2015 is shaping up to be the year of the debut novel. Recently, we reviewed S. M. Hulse’s wonderful Black River, which is the debut of the year (and the best book of 2015 so far). We were thrilled when Ms. Hulse agreed to answer a few questions for us. Below is our interview, conducted by Bradley Sides, creator of the review website Novel Enthusiasts.
Drunk Monkeys: Thank you, S. M., for agreeing to spend some time with us here at Drunk Monkeys. Congratulations on Black River. It’s a beautiful, beautiful, beautiful novel. I read it over the course of a weekend, and I was lost to the rest of the world. Honestly, it is a wonderful work of fiction. Before we get into the novel, I want to ask about the book tour. I know this is your first novel, and it’s been so well received—basically everyone loves it. What’s it like going to the book signings? Has it been everything you imagined it would be?
S.M. Hulse: It’s been a lot of fun. I’ve really enjoyed having the opportunity to meet booksellers, readers, and future readers. Some readings have been packed and others have been more lightly attended, but in every case I’ve loved sharing Black River with those present.
DM: Is your hand cramping from signing so many books?
SH: You’ll never hear me complain about it!
DM: Let’s talk about the book. Black River’s protagonist is Wes Carver. He’s a lot of things, but the novel does spend a substantial amount of time describing his love of music, specifically fiddling. I know that you fiddle. Being so close to the subject matter, were those some of the easiest moments to write? Or were they the ones you kept revisiting because you knew you had to get that feeling perfect?
SH: I actually learned to play the fiddle while writing Black River, in large part because I found the fiddling scenes challenging to write. I did play the viola for a few years when I was younger, so I wasn’t entirely new to string instruments, but as Black River began to take shape, it became clear to me that I needed more direct experience in order to write the fiddling scenes effectively. While I’m nowhere near as talented a fiddler as Wes, I think learning to play gave me a deeper appreciation of not only the technical elements of playing the fiddle, but also of the deep love Wes has for his music.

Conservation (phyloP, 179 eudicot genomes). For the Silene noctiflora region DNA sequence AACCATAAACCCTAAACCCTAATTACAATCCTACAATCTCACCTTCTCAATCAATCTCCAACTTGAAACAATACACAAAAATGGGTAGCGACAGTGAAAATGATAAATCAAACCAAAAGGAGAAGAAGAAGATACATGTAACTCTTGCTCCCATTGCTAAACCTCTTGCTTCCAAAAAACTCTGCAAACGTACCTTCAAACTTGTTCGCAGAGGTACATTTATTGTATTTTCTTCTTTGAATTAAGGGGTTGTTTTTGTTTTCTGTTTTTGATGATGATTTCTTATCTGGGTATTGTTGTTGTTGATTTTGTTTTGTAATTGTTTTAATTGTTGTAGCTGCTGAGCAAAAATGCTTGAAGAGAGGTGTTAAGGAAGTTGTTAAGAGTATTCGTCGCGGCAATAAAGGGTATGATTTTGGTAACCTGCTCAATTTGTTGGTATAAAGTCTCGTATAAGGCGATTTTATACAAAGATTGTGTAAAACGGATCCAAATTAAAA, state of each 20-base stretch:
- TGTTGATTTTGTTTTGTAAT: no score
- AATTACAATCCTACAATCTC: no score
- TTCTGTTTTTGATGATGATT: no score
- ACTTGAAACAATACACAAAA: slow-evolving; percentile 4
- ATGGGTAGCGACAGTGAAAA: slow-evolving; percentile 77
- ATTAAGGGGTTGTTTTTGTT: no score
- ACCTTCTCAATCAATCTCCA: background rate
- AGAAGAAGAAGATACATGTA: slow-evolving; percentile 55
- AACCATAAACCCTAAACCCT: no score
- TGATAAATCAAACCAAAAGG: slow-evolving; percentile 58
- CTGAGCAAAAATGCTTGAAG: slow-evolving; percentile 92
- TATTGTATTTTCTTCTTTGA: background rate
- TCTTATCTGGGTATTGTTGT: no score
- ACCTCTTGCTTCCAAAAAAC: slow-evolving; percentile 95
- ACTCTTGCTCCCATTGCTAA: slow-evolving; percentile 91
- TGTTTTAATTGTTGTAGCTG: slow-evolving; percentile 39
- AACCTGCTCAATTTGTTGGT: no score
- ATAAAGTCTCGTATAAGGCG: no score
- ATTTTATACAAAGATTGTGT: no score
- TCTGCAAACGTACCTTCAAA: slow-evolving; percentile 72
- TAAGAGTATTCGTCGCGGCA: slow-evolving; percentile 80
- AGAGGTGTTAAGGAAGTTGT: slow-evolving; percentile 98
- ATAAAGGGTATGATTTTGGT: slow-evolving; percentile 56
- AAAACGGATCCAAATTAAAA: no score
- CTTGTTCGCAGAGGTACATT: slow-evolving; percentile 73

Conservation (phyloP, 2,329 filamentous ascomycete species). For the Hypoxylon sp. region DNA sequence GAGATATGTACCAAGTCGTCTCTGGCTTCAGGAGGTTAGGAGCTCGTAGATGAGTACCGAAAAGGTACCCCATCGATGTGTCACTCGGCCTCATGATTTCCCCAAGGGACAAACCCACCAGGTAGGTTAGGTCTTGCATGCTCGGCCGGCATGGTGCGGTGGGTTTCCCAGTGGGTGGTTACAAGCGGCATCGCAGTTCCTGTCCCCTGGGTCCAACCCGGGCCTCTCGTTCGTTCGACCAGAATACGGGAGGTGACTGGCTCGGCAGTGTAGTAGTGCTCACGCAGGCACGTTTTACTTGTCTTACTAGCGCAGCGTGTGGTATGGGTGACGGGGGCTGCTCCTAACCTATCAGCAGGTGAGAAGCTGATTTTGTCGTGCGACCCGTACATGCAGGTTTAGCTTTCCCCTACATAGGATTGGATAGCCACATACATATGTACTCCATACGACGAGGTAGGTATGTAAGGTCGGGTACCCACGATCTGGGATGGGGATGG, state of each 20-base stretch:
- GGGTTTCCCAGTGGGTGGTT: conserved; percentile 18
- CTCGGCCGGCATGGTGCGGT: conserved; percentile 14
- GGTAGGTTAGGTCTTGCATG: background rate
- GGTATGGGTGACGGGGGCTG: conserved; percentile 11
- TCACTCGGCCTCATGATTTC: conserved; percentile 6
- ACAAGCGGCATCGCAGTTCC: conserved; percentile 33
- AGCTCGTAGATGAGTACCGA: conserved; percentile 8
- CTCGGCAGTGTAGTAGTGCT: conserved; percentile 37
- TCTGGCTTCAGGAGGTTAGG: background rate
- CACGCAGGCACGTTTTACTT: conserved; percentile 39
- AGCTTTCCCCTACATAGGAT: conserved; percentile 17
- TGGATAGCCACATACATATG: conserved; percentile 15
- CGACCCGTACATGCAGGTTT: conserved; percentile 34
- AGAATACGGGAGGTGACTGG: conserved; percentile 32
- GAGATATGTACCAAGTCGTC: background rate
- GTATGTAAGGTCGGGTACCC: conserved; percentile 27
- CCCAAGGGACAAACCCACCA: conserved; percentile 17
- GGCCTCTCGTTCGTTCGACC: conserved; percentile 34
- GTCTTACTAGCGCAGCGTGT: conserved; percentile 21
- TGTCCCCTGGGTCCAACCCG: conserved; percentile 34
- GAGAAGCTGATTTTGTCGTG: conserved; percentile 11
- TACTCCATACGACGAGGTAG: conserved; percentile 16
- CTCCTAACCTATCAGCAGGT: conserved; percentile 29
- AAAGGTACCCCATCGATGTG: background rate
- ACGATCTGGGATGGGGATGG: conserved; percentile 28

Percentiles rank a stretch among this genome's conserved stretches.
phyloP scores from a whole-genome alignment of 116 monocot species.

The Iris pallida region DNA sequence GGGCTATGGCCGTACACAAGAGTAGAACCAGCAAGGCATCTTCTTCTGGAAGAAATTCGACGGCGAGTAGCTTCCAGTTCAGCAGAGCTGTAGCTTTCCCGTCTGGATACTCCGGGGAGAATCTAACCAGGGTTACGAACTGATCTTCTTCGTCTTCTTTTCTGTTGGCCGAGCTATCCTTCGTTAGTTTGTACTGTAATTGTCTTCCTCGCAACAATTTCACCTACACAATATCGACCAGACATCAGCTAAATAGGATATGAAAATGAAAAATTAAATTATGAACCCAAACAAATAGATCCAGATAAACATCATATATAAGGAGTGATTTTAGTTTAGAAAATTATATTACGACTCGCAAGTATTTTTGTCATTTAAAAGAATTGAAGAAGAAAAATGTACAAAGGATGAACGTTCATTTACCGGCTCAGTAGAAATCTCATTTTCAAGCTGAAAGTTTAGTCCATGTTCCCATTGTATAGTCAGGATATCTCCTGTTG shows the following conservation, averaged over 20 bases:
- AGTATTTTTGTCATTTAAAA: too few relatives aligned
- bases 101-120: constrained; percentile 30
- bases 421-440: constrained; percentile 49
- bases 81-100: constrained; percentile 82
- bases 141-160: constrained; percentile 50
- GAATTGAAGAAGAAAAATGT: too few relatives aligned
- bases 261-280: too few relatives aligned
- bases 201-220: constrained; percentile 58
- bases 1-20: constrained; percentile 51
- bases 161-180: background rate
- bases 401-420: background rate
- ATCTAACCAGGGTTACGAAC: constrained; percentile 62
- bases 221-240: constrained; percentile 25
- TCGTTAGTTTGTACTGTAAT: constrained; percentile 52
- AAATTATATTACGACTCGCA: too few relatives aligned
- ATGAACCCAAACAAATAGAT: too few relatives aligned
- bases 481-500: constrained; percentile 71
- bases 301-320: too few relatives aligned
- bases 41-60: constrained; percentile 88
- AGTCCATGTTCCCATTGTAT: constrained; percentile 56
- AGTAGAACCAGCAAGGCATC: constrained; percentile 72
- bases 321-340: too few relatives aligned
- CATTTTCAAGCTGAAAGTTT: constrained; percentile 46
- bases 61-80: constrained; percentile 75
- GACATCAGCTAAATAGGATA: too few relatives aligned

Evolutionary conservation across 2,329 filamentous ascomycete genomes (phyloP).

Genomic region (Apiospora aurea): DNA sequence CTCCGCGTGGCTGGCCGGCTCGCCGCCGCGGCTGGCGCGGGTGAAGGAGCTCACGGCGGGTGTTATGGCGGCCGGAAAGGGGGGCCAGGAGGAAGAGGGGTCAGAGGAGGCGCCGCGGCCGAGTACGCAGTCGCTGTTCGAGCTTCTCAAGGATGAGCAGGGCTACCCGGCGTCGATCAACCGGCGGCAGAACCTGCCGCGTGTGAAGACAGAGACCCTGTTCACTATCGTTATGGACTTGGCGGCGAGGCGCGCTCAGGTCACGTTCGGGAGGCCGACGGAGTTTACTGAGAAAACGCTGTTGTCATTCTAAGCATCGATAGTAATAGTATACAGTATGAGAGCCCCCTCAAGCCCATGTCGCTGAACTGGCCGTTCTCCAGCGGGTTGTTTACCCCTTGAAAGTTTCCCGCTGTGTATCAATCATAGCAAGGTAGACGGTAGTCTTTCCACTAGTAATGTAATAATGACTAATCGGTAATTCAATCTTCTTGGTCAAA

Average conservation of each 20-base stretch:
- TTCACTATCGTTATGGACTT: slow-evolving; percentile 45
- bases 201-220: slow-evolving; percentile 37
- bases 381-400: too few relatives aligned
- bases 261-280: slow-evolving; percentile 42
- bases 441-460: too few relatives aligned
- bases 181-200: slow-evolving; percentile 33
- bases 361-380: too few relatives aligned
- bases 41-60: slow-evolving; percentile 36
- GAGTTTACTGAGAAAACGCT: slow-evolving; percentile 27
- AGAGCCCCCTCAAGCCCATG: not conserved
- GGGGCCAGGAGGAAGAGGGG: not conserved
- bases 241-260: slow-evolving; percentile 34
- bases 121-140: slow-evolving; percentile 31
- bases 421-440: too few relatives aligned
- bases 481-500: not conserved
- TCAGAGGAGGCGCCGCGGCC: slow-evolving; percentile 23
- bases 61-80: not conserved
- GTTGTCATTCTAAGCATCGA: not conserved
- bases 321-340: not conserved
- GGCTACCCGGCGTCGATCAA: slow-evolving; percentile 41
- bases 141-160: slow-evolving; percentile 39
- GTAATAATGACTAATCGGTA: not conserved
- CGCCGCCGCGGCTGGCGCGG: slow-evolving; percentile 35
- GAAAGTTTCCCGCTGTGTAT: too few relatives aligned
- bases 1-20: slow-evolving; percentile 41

DM: Black River is very much an atmospheric read that is set in Montana. As a reader, I’m able to feel the scenery all around me. I can hear the dialect. I see the horses. I can hear the music. You captured it all so well, too. Part of that, I think, has to come from the fact that you are writing about a place that you know so well. I’m curious if you think of your novel as a Western novel, one with the classic Western themes, or a novel that is set in the West (and could only occur in the West)?
SH: I love the American West, and I love reading and writing about the West. If I occasionally take issue with the “Western fiction” label, it’s simply because I think it can sometimes be used to separate so-called “regional” literature from literary fiction as a whole. Black River is first and foremost the story of Wes Carver and the people around him. They are certainly shaped by their community and culture, which are in turn shaped at least in part by the landscape, but I think that’s true of most people no matter where they reside. That said, it’s hard for me to imagine the novel taking place anywhere but the West. I hope Black River appeals both to readers who love Western fiction as well as those who are drawn primarily to character-driven literary fiction.
DM: Your characters are so well developed. Wes is great, obviously. Claire is fantastic. Dennis is good. Scott, though—I was really drawn to this damaged, sad, struggling kid. I was so engaged in those scenes with him because I felt so uneasy. I was rooting for him, but I would doubt myself in doing so. Then, I’d start back again. I never knew where his story was going. When you first began writing Scott, did you know his fate?
SH: I’m glad to hear you felt this way about Scott, because I think that’s exactly how Wes feels during most of his interactions with him. Scott, whose father is incarcerated in Black River, challenges a lot of Wes’s assumptions, and Scott’s actions toward the end of the novel force Wes to reconsider some of his black-and-white thinking—even as Wes judges those actions quite harshly.
I had a sense of what might happen to Scott when I started writing, but I generally leave room open for changes in the storyline. I often write toward a point of decision for the characters, knowing that by the time I reach that decision, I will know the characters well enough to understand what choices they will make and why.
DM: If you could choose one thing for readers to take away from Black River, what would it be?
SH: I hope that by the time they’ve finished the novel, readers feel they know the characters well and have a sense that their lives extend beyond the final page of Black River.
DM: S. M., thank you again. You’ve written a book that I’ll be recommending to people throughout the year. I can’t praise it enough. I’ll be looking forward to your next one.
SH: Thank you very much!